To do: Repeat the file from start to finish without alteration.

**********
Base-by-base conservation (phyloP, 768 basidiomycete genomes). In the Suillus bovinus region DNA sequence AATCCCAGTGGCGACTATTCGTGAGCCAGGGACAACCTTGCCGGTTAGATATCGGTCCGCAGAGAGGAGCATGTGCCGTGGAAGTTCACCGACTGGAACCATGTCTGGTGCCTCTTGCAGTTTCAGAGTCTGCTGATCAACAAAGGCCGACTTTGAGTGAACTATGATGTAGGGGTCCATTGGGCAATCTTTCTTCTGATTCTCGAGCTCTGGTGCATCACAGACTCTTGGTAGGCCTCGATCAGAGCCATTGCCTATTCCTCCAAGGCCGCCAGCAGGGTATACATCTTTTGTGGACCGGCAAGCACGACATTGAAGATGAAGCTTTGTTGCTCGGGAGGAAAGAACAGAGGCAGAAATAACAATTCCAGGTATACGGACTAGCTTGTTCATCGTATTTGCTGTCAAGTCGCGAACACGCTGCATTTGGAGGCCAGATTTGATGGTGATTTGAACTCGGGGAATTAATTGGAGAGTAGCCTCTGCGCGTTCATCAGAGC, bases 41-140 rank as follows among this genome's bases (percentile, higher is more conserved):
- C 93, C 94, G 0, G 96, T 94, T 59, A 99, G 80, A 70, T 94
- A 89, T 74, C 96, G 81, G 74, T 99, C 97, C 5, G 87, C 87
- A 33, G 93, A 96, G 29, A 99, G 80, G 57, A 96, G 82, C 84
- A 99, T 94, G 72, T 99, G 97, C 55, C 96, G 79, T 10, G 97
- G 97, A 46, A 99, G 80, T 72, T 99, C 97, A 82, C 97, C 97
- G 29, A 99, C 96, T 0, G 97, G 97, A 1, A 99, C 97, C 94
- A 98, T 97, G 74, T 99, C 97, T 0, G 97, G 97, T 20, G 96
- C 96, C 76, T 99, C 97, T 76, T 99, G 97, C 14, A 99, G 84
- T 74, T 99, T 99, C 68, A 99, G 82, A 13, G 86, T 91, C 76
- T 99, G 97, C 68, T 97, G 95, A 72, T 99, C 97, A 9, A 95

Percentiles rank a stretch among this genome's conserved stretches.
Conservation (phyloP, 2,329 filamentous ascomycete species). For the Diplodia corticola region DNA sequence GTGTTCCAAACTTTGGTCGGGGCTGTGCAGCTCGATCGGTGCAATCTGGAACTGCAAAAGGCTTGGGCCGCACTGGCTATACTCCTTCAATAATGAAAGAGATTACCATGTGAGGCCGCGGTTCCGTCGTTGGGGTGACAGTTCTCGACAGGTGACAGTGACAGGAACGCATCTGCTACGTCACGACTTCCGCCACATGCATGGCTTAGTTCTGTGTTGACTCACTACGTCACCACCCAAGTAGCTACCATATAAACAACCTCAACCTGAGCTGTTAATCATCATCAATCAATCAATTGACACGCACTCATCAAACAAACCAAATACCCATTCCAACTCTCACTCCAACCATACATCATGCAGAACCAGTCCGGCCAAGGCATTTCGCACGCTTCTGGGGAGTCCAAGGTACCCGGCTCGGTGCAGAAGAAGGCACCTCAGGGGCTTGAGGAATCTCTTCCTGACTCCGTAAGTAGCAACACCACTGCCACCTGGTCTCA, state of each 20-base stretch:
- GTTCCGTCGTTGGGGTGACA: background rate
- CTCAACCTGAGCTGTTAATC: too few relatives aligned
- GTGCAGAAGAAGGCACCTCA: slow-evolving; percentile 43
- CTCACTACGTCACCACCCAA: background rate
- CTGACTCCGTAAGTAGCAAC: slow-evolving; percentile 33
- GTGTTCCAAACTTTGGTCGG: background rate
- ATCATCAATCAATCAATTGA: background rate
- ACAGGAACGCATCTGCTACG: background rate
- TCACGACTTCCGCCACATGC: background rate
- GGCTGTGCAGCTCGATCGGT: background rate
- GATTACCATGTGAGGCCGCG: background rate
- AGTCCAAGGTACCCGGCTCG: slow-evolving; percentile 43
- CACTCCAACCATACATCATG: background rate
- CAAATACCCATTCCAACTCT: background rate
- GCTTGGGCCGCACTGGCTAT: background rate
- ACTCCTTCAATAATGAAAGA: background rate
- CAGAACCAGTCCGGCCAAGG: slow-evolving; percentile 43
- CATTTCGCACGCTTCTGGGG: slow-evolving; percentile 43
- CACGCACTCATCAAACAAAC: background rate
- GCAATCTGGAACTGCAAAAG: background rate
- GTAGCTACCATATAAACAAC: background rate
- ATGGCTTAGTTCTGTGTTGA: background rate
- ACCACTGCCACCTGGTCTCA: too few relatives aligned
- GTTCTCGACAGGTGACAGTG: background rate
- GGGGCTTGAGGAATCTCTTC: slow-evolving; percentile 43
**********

Base-by-base conservation (phyloP, 768 basidiomycete genomes). In the Suillus bovinus region DNA sequence AATCCCAGTGGCGACTATTCGTGAGCCAGGGACAACCTTGCCGGTTAGATATCGGTCCGCAGAGAGGAGCATGTGCCGTGGAAGTTCACCGACTGGAACCATGTCTGGTGCCTCTTGCAGTTTCAGAGTCTGCTGATCAACAAAGGCCGACTTTGAGTGAACTATGATGTAGGGGTCCATTGGGCAATCTTTCTTCTGATTCTCGAGCTCTGGTGCATCACAGACTCTTGGTAGGCCTCGATCAGAGCCATTGCCTATTCCTCCAAGGCCGCCAGCAGGGTATACATCTTTTGTGGACCGGCAAGCACGACATTGAAGATGAAGCTTTGTTGCTCGGGAGGAAAGAACAGAGGCAGAAATAACAATTCCAGGTATACGGACTAGCTTGTTCATCGTATTTGCTGTCAAGTCGCGAACACGCTGCATTTGGAGGCCAGATTTGATGGTGATTTGAACTCGGGGAATTAATTGGAGAGTAGCCTCTGCGCGTTCATCAGAGC, bases 41-140 rank as follows among this genome's bases (percentile, higher is more conserved):
- C 93, C 94, G 0, G 96, T 94, T 59, A 99, G 80, A 70, T 94
- A 89, T 74, C 96, G 81, G 74, T 99, C 97, C 5, G 87, C 87
- A 33, G 93, A 96, G 29, A 99, G 80, G 57, A 96, G 82, C 84
- A 99, T 94, G 72, T 99, G 97, C 55, C 96, G 79, T 10, G 97
- G 97, A 46, A 99, G 80, T 72, T 99, C 97, A 82, C 97, C 97
- G 29, A 99, C 96, T 0, G 97, G 97, A 1, A 99, C 97, C 94
- A 98, T 97, G 74, T 99, C 97, T 0, G 97, G 97, T 20, G 96
- C 96, C 76, T 99, C 97, T 76, T 99, G 97, C 14, A 99, G 84
- T 74, T 99, T 99, C 68, A 99, G 82, A 13, G 86, T 91, C 76
- T 99, G 97, C 68, T 97, G 95, A 72, T 99, C 97, A 9, A 95

Percentiles rank a stretch among this genome's conserved stretches.
Conservation (phyloP, 2,329 filamentous ascomycete species). For the Diplodia corticola region DNA sequence GTGTTCCAAACTTTGGTCGGGGCTGTGCAGCTCGATCGGTGCAATCTGGAACTGCAAAAGGCTTGGGCCGCACTGGCTATACTCCTTCAATAATGAAAGAGATTACCATGTGAGGCCGCGGTTCCGTCGTTGGGGTGACAGTTCTCGACAGGTGACAGTGACAGGAACGCATCTGCTACGTCACGACTTCCGCCACATGCATGGCTTAGTTCTGTGTTGACTCACTACGTCACCACCCAAGTAGCTACCATATAAACAACCTCAACCTGAGCTGTTAATCATCATCAATCAATCAATTGACACGCACTCATCAAACAAACCAAATACCCATTCCAACTCTCACTCCAACCATACATCATGCAGAACCAGTCCGGCCAAGGCATTTCGCACGCTTCTGGGGAGTCCAAGGTACCCGGCTCGGTGCAGAAGAAGGCACCTCAGGGGCTTGAGGAATCTCTTCCTGACTCCGTAAGTAGCAACACCACTGCCACCTGGTCTCA, state of each 20-base stretch:
- GTTCCGTCGTTGGGGTGACA: background rate
- CTCAACCTGAGCTGTTAATC: too few relatives aligned
- GTGCAGAAGAAGGCACCTCA: slow-evolving; percentile 43
- CTCACTACGTCACCACCCAA: background rate
- CTGACTCCGTAAGTAGCAAC: slow-evolving; percentile 33
- GTGTTCCAAACTTTGGTCGG: background rate
- ATCATCAATCAATCAATTGA: background rate
- ACAGGAACGCATCTGCTACG: background rate
- TCACGACTTCCGCCACATGC: background rate
- GGCTGTGCAGCTCGATCGGT: background rate
- GATTACCATGTGAGGCCGCG: background rate
- AGTCCAAGGTACCCGGCTCG: slow-evolving; percentile 43
- CACTCCAACCATACATCATG: background rate
- CAAATACCCATTCCAACTCT: background rate
- GCTTGGGCCGCACTGGCTAT: background rate
- ACTCCTTCAATAATGAAAGA: background rate
- CAGAACCAGTCCGGCCAAGG: slow-evolving; percentile 43
- CATTTCGCACGCTTCTGGGG: slow-evolving; percentile 43
- CACGCACTCATCAAACAAAC: background rate
- GCAATCTGGAACTGCAAAAG: background rate
- GTAGCTACCATATAAACAAC: background rate
- ATGGCTTAGTTCTGTGTTGA: background rate
- ACCACTGCCACCTGGTCTCA: too few relatives aligned
- GTTCTCGACAGGTGACAGTG: background rate
- GGGGCTTGAGGAATCTCTTC: slow-evolving; percentile 43